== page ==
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At lunch, the assembly honored “Raleigh” Jim Clark, Professor Emeritus of North Carolina State University. Clark was recognized for what I would call “literary farming” – decades of grassroots work to cultivate and nurture the environment for writing in the state. He leads – or has led – many foundations, societies and historical associations. What a natural connector – he not only knew exactly where Pine Level is (most didn’t), he gave me the names of two people, scholars and fans of Thomas Wolfe, who live in my new hometown. Clark teaches “life writing” in his so-called retirement – and encouraged others to do the same. He echoed what Wingate Lassiter told our Johnston County Writers group this past winter; that writers are needed to document their own stories and the everyday stories of people in our community, especially our elders.

The conference-ending banquet – really, an informal barbecue with “pig pickin’ cake” for dessert – was a warm tribute to Michael Parker, a native of Clinton. You can find his seven books online, or read his regular articles in Our State magazine (the current editor is one of the many former students whose lives he has touched). Watching Parker honored by his peers for his significant contributions to North Carolina literature, was very humbling. You can’t walk away from such an experience and not feel changed.

Through all this, my brain was electric with ideas. I filled page after page of my pocket-sized notebook and frequented the book sale tables for Margaret Maron’s Designated Daughters and Ruth Moose’s award-winning Doing It at the Dixie Dew, as well as several copies of the North Carolina Literary Review. Barbara took home Jim Grimsley’s memoir, How I Shed My Skin: Unlearning the Racist Lessons of a Southern Childhood.

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Barbara Presnell

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From left, Janice Sullivan, Ruth Moose, Cindy Brookshire

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From left, Sara Claytor, Susan Laughter Meyers and Sally Logan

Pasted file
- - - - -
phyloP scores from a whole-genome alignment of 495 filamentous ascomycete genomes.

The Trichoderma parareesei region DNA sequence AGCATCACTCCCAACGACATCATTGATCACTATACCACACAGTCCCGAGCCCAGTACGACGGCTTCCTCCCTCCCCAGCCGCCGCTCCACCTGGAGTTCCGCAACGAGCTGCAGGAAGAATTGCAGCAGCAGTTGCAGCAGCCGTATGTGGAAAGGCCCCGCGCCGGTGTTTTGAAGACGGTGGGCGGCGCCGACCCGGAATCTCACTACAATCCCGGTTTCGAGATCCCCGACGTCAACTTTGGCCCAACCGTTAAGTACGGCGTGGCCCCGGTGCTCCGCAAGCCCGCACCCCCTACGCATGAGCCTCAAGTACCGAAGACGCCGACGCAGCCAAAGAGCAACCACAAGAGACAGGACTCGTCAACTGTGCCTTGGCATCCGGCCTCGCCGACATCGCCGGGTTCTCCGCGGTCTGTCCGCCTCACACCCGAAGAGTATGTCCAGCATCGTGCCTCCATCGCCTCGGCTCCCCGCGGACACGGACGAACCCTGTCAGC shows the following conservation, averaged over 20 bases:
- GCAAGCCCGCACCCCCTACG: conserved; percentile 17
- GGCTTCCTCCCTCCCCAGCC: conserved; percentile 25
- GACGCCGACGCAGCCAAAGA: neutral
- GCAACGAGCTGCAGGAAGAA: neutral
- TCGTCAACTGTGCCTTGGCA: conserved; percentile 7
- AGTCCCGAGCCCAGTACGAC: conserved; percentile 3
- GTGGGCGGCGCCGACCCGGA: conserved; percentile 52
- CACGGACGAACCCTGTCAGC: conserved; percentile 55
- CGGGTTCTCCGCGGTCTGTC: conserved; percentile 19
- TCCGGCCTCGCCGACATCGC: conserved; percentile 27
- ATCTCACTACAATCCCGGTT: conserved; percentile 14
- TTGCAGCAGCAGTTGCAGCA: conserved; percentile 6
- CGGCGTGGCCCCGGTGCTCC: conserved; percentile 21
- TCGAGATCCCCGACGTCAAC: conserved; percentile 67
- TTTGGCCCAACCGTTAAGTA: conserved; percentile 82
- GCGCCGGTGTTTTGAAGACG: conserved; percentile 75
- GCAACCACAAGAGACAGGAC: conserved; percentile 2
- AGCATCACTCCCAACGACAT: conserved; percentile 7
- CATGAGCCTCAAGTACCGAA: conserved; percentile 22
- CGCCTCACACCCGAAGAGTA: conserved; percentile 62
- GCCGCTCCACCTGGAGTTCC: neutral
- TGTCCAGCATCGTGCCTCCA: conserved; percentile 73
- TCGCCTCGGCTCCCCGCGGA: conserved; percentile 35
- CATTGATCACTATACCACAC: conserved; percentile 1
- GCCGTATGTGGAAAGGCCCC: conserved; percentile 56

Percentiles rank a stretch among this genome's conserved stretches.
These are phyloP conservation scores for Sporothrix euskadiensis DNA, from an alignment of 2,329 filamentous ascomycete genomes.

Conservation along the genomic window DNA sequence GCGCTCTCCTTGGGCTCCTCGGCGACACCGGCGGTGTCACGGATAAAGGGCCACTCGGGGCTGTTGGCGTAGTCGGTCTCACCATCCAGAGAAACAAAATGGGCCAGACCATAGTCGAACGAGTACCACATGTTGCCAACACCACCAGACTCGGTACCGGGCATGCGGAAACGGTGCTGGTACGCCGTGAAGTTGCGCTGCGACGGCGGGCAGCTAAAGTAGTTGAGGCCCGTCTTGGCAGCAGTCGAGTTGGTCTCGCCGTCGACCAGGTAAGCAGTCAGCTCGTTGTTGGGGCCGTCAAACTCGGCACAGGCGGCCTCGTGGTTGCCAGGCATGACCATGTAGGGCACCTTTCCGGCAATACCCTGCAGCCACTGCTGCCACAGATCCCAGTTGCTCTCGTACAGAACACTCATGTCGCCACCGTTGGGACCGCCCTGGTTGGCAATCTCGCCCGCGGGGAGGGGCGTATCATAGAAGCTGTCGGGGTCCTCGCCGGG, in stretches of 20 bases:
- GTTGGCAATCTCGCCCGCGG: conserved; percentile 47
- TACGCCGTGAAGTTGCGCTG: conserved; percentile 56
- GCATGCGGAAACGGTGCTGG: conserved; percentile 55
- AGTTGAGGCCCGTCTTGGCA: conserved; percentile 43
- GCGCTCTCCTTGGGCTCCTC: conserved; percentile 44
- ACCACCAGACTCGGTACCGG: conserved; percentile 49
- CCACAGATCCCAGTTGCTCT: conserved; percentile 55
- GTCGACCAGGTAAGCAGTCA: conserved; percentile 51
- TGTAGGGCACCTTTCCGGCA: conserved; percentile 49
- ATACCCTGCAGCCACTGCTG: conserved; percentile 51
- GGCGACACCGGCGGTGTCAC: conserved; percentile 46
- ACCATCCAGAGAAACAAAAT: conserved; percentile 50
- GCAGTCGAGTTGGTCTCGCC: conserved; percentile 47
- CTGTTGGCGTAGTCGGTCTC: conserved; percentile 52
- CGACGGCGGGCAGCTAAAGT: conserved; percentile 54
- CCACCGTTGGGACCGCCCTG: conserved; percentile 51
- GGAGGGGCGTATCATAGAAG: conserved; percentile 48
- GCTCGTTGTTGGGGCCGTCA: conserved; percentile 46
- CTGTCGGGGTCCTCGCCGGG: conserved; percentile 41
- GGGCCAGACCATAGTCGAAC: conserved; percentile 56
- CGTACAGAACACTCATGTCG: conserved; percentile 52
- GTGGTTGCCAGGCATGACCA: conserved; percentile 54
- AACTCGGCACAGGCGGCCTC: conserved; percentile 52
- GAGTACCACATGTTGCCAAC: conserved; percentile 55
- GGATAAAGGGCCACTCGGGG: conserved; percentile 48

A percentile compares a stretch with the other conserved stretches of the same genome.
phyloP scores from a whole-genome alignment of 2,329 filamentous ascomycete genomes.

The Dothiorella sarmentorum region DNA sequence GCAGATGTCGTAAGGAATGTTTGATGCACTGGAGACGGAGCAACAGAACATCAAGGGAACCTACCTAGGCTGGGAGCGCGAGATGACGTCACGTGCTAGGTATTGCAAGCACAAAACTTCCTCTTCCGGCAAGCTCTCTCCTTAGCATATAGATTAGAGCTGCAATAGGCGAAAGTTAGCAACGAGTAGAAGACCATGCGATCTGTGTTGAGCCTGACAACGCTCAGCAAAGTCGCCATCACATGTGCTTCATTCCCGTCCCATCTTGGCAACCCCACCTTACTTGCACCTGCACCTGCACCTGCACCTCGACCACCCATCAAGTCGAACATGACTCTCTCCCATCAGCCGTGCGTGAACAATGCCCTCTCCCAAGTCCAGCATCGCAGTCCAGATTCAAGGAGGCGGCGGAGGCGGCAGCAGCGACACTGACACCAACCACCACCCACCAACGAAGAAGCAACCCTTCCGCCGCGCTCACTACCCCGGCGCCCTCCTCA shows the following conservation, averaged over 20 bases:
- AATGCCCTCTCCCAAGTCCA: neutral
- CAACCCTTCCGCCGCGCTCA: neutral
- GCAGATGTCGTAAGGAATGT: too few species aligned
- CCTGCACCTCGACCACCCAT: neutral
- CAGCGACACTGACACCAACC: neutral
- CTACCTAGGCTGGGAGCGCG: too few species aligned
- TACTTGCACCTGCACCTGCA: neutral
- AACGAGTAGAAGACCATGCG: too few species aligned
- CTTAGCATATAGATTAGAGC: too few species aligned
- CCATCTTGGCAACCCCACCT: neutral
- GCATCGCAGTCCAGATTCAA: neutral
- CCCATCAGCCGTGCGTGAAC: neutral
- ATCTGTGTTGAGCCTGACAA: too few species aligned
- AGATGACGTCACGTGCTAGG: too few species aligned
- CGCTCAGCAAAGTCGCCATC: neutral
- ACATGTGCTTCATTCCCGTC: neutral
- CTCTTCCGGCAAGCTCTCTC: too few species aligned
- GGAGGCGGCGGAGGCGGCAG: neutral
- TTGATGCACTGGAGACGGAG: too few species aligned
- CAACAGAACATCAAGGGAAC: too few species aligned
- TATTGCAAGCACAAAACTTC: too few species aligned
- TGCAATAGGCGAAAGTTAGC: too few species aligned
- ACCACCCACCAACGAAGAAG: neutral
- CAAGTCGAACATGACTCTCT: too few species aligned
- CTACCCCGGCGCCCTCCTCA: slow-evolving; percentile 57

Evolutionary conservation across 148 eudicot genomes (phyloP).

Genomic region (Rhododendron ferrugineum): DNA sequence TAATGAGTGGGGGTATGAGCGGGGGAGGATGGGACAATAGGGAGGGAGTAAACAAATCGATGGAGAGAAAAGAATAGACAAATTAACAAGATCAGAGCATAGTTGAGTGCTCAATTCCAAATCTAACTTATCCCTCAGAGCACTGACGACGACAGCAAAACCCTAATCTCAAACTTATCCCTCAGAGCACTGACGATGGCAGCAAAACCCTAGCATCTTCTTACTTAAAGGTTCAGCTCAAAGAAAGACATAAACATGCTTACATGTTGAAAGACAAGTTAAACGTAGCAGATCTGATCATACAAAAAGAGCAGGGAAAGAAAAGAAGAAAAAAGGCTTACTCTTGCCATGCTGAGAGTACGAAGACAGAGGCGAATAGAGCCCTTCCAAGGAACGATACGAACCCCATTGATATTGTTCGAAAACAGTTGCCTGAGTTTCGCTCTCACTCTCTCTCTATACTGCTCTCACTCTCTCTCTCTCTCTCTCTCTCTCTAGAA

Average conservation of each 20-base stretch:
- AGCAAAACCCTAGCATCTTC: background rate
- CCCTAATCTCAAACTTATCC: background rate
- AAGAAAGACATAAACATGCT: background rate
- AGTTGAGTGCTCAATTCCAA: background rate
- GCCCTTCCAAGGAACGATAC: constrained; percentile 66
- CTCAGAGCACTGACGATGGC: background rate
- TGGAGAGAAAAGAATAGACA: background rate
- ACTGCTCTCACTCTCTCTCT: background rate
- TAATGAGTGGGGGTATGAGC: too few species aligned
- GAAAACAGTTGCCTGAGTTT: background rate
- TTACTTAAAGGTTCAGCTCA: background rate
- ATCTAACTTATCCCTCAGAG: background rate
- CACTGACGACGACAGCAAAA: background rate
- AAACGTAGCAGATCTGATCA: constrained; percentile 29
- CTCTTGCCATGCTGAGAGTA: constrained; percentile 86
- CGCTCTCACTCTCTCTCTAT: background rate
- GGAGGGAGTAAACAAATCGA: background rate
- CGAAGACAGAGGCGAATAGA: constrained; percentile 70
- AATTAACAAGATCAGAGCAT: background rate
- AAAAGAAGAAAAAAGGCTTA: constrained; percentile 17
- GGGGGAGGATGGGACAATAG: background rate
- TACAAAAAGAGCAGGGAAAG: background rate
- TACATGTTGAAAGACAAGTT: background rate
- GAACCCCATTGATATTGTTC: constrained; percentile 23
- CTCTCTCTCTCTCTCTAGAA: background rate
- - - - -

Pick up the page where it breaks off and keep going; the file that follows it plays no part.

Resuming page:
I took home things you just can’t pack, sharing a meal at Down on Mainstreet with a round-robin of women writers: Barbara Presnell (Lexington), Sally Logan (formerly Whispering Pines, now Chapel Hill), Susan Laughter Meyers (formerly Albemarle and Greenville, now Summerville, SC), Sara Claytor (Chapel Hill), Janice Sullivan (Greensboro) and Ruth Moose (Pittsboro).

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NC Poet Laureate Shelby Stephenson

I liked watching NC Poet Laureate Shelby Stephenson whip out a poem to recite about the ordinary – getting a hunting license – and making it extraordinary. If you haven’t seen this poet traveler as he criss-crosses the state, taking his song-and-verse to as many North Carolinians as possible, consider visiting Manassas, Virginia on Oct. 11, when he gathers with poets laureate from four states at the Hylton Performing Arts Center.

I also took home the memory of Barbara and our afternoon stroll on the boardwalk overlooking the Pamlico River. We stretched our legs along the brick pathway to the NC Estuarium, sat in a double swing to track the loud party boats puttering by and leaned over railings to snap iPhone photos of a turtle sunning herself on a rock. Lily pads shook like a hand bell choir with the underwater maneuverings of other turtles. Under tree branches, we spied a brick monument to the former iron forge or foundry, the centerpiece of which was a cast iron furnace door. When I told my husband about it later, he suggested we may have found the gates of hell, teasing me.

I’m back in Pine Level. I’ve come “down from the mountain” even though my return was from the coast. I feel invigorated. I submitted the first two chapters of my fourth book draft to a critique group I joined in Goldsboro, and I’ve started weaving a new short story. Time to get back to work.

A Year of Books

Start a Year of Books with local authors - these are available at The Heritage Center in Smithfield, North Carolina.

Start a Year of Books with local authors – these are available at The Heritage Center in Smithfield, North Carolina.

Facebook CEO Mark Zuckerberg is staking out “A Year of Books,” encouraging participants to read a new book every two weeks and discuss it in an online community. The first book is Moises Naim’s “The End of Power.”

I like the idea, but with a “buy local, read local” twist.

I’m new to Pine Level, North Carolina. Since moving here nine weeks ago, we haven’t even hooked up a TV. Instead, I’ve been reading stacks of Manassas, VA authors I didn’t make time to read – Victor Rook, Tamela Ritter, Dan Verner and Claudia Lefeve, to name a few. And I’ve begun to wander the literary landscape here, finding, with the help of new friends, a rich abundance to explore: